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90s Slang You Should Know


[wey] /weɪ/
noun, Scot. and North England.
woe. Unabridged
Based on the Random House Dictionary, © Random House, Inc. 2017.
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Historical Examples
  • There was an honest farmer that had kept up a sore struggle, my own very heart was wae for him when I put his bill in the packet.

    A Widow's Tale and Other Stories Mrs. (Margaret) Oliphant
  • But, wae's me, what did she see as she went to the castle door to welcome them?

    Hunter's Marjory Margaret Bruce Clarke
  • He fell in a rain of tears, fearing nor death nor hardship, I knew, but wae at the abandonment of his home.

    John Splendid Neil Munro
  • I am speaking for your red cheeks, my dear, believe me; I'm wae to see you like that.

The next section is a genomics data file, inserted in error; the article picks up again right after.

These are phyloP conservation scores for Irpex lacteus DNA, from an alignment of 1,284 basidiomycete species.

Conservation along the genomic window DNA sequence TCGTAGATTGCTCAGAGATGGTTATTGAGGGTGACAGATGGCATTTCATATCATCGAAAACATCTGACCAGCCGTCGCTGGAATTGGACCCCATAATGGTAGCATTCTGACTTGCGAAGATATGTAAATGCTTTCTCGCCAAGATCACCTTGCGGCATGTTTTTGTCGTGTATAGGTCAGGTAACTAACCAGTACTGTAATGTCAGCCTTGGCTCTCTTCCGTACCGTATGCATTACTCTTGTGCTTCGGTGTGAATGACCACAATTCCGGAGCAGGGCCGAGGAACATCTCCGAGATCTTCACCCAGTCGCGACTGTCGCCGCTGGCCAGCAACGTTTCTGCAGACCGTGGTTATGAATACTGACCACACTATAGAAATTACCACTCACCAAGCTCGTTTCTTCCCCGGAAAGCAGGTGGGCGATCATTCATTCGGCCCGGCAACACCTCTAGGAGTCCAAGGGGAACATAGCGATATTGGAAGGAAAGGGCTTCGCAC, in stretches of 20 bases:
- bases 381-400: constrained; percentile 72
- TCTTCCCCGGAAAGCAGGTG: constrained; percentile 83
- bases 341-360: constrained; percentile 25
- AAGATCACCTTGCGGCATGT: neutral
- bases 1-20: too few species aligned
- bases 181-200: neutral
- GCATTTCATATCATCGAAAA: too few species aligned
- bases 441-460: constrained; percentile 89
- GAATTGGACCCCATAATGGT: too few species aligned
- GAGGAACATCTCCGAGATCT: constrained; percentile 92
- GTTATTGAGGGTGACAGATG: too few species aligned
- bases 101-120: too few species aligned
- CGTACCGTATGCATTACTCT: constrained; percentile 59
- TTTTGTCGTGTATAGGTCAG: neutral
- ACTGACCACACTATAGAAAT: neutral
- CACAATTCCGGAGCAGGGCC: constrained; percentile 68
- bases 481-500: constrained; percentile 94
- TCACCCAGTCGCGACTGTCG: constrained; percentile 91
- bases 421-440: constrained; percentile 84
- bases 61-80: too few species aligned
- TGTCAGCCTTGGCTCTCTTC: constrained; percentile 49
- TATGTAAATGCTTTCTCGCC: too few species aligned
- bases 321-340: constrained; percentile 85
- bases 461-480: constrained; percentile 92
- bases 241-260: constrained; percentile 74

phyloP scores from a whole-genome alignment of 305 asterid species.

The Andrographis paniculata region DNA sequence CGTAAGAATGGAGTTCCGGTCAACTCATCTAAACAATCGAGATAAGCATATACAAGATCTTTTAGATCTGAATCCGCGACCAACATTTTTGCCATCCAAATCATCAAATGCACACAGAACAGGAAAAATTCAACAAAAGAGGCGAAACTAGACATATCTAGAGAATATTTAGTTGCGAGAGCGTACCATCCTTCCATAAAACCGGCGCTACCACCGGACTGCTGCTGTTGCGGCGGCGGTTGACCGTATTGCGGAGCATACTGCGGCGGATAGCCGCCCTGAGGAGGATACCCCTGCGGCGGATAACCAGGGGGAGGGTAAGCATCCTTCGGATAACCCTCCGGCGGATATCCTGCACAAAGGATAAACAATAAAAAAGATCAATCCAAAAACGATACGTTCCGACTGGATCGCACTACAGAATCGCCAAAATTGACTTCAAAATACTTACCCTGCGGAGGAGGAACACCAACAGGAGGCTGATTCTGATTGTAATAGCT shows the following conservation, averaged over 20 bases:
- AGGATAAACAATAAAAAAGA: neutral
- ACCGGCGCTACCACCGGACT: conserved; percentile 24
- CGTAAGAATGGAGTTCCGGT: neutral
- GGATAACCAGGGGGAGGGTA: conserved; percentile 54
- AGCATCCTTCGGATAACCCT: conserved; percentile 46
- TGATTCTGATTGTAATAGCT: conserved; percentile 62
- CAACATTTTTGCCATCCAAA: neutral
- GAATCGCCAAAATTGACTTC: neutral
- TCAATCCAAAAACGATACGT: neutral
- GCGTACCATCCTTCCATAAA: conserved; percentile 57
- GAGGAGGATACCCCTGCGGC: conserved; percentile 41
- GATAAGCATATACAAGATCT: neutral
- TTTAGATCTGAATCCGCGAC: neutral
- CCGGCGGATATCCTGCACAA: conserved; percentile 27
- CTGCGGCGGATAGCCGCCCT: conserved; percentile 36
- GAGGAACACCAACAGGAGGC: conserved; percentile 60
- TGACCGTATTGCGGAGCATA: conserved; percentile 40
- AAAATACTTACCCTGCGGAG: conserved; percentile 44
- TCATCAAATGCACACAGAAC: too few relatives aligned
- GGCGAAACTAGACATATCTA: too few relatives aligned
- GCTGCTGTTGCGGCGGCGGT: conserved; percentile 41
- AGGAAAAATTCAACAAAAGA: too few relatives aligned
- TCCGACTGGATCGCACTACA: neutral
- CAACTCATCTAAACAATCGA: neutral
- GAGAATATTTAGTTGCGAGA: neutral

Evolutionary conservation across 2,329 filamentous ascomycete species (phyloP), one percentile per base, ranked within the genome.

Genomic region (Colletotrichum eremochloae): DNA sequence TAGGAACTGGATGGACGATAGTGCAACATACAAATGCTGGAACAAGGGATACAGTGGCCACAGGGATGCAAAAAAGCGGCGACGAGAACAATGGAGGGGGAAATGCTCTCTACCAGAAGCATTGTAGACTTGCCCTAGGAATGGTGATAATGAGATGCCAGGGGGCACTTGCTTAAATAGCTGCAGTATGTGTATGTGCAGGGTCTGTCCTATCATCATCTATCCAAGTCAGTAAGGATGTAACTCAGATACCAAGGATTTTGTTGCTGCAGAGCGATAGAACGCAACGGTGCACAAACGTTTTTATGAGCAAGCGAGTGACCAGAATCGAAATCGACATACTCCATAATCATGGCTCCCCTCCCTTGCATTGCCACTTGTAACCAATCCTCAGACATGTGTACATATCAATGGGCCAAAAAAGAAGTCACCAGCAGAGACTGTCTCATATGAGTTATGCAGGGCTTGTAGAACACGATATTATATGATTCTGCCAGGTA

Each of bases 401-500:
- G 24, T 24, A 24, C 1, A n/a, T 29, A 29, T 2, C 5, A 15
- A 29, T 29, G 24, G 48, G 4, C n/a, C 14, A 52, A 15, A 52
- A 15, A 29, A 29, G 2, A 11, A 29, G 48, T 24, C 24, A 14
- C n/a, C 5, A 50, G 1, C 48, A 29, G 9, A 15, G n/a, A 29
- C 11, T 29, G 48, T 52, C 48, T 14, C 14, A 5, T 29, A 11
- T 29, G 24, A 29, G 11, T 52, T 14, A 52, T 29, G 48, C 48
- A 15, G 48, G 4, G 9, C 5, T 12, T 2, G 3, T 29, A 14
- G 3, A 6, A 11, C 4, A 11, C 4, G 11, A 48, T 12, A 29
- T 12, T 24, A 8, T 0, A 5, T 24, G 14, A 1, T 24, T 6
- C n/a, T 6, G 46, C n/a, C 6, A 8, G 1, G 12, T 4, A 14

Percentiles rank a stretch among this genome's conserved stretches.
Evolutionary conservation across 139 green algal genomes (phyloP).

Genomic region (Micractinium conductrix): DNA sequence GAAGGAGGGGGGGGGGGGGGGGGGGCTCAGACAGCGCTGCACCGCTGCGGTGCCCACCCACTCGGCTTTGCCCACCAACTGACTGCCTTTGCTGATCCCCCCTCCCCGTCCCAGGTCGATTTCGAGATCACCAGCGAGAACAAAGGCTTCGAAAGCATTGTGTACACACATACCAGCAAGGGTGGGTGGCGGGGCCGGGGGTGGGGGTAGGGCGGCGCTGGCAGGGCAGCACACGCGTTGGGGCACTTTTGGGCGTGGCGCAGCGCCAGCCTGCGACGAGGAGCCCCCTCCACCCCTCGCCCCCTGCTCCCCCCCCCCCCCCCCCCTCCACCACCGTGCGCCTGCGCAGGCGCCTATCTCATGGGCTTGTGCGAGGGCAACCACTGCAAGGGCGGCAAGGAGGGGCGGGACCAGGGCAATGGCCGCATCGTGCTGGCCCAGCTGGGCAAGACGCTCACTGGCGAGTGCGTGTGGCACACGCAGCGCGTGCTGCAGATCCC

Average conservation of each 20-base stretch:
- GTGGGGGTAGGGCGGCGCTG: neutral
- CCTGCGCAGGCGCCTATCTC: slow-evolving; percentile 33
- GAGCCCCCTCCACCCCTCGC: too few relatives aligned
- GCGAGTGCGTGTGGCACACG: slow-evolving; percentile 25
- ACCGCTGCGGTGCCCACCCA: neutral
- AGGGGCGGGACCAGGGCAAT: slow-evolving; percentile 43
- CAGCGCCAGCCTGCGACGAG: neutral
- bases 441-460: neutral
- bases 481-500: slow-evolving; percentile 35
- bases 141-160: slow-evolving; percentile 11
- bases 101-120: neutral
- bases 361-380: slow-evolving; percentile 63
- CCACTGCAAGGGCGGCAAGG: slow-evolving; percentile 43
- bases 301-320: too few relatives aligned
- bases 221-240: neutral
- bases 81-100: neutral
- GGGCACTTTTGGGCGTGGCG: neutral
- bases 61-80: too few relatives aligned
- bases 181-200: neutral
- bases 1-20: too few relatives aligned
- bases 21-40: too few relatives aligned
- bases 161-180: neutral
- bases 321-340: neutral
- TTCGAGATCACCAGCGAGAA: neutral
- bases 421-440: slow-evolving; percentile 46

Doom Castle Neil Munro
  • O mickle yeuks the keckle doup,An' a' unsicker girns the graith, For wae and wae!

  • I was often wae for him, puir man, an' I did a' I could for him in my ain sma' wey.

    Betty Grier Joseph Waugh
  • I'm wae to tak' sae auld a man as Master Lambert to wet mosses, but there's nothing else to be dune.

  • Weariful and wae, how thankfully would I have rested beside him for ever; but then there was the bairn to claim my care.

  • Mony a heart was wae for him at the time, but the story has blawn by now; few folk think of it.

    Merkland Mrs. Oliphant
  • He's maybe the best specimen of the natural man that I ken o'; but wae's me, that's no' sufficient.

    Betty Grier Joseph Waugh

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